On Tuesday, I’ll walk in to the polling booth at the church in New Albany where we vote and touch the screen for Mitt Romney and Paul Ryan. I recognize that that decision won’t come as much of a surprise for loyal readers of our family blog. I think it’s only fair to explain why, if only to add one more person’s perspective to the national conversation about this election.
In my view, the most important issue confronting our country is our federal deficit and national debt — the latter of which has passed the $16 trillion mark. I care about other issues, of course, but I view our debt as the most fundamental issue of all because it involves basic concepts of national sovereignty. Our debt is so large, and has existed for so long, that we tend to think of it as a kind of abstraction . . . but every dollar of that debt is a real obligation of our country, reflected in an instrument sold by the U.S. treasury to a willing buyer who will be paid a specified interest rate. With each additional bit of borrowing, we give those people from whom we are borrowing leverage that may allow them to dictate terms — at first, the terms of the debt instruments, by insisting on higher interest payments, and then eventually the terms of how our government operates, by dictating whether we need to adopt austerity measures in how our country operates if we hope to obtain additional loans. At that point, our national sovereignty is at stake.
We know this to be the case, because over the past few years we have seen it occur in Iceland and Ireland, and in Greece and Portugal. Those countries borrowed irresponsibly and saw the interest rates on their debt instruments rise as investors became increasingly concerned that the debts might not be repaid and demanded higher rates as the price for accepting that risk. And, ultimately, outside forces — the International Monetary Fund, European Union bankers, and others — went to each of those formerly sovereign nations and told them what they needed to do if they hoped to continue to borrow money. Those governments accepted the conditions and agreed to the austerity measures imposed by outsiders because they had no choice.
I don’t want to see that happen here — yet, over the last four years, we have seen the United States move down that very same path, with annual trillion-dollar deficits that have taken our total debt past the unimaginable sum of $16 trillion. We also passed a significant milestone on that road to perdition when our national credit rating was downgraded. I don’t think that downgrade has received the attention it deserves. Imagine! Credit rating agencies presuming to raise questions about the credit of the leader of the free world, a country so stable that its currency gave rise to the now-antiquated phrase “sound as a dollar.” But the ratings agencies are so presumptuous, and we are kidding ourselves if we think our many lenders aren’t also carefully considering our credit-worthiness.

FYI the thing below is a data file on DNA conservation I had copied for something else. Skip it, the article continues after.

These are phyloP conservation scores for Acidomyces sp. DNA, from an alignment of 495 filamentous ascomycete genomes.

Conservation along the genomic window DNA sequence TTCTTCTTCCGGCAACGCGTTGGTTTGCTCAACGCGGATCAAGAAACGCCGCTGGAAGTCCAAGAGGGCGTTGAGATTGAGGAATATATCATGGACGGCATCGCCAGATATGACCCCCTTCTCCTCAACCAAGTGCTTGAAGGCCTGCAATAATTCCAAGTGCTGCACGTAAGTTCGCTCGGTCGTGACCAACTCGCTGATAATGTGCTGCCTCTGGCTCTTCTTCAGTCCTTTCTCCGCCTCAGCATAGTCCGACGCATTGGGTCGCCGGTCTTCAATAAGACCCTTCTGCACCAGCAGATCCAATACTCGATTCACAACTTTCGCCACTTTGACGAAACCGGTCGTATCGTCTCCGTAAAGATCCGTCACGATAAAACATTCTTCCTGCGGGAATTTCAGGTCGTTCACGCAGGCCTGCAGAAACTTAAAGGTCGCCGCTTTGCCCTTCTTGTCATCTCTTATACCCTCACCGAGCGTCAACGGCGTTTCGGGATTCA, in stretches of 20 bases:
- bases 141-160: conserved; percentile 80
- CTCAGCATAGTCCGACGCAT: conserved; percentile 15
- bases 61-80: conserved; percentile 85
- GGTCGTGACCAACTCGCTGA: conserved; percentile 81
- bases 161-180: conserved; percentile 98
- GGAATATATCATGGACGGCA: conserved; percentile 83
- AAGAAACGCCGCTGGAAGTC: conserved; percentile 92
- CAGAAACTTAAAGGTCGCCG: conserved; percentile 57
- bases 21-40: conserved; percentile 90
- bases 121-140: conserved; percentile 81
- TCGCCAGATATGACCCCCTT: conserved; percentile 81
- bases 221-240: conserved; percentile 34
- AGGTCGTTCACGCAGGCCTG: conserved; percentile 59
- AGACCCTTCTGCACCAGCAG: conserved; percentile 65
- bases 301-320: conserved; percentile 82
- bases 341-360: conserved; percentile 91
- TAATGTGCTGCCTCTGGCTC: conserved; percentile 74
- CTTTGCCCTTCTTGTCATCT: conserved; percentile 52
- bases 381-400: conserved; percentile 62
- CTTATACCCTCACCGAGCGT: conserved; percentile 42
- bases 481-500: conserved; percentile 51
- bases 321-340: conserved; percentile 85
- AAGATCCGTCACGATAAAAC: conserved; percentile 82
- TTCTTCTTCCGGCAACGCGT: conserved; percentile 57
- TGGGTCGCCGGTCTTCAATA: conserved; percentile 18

I don’t want to wake up one morning and see that our political leaders are having to dance to the tune called by teams of grey-suited bankers from the IMF, or China, or Germany. If that happens — and if we continue to rack up trillion-dollar annual deficits, it inevitably will — we shouldn’t kid ourselves about what it would mean. Does anyone think federal funding of NPR or contraceptives, to identify only two of the issues being discussed during this campaign, would survive under the austerity measures forced upon us by creditors? Does anyone think the bankers would hesitate to require fundamental changes in entitlement programs like Social Security and Medicare? Does anyone think our country could continue to function as a world leader, and a force for good, as a debtor nation struggling to deal with its overwhelming credit problems?
I recognize this is a dire scenario, and some believe it just can’t happen here. My response is to look at what has happened in Europe, to countries that have just been ahead of us on the irresponsible fiscal policy curve. Their experience shows, I think, that it can happen here — and it will, if we don’t do something about it. I’m too proud of this country and what it has accomplished to let that happen without trying to change course.
I don’t think President Obama places a high priority on grappling with our deficit and debt problems. He’s talked about them, but his actions speak louder than his words. He continues to propose budgets that would result in trillion-dollar debts for years into the future, and continues to propose the creation of new federal agencies and federal programs as the solution for every problem. He hasn’t used the bully pulpit of the presidency to encourage Congress to act. I’ve seen nothing from President Obama to indicate that his performance over the next four years on this crucial issue of national sovereignty would be any different than his performance over the past four years.
Mitt Romney and Paul Ryan, on the other hand, do focus on the issue of our deficit and our debt and have proposed approaches. I think they understand the fundamental nature of the problem and would make working with Congress to address the issues in a meaningful way their top priority. I want someone in the White House who will tackle the debt problem, not let us drift into catastrophe. That’s why I’m voting for Mitt Romney and Paul Ryan.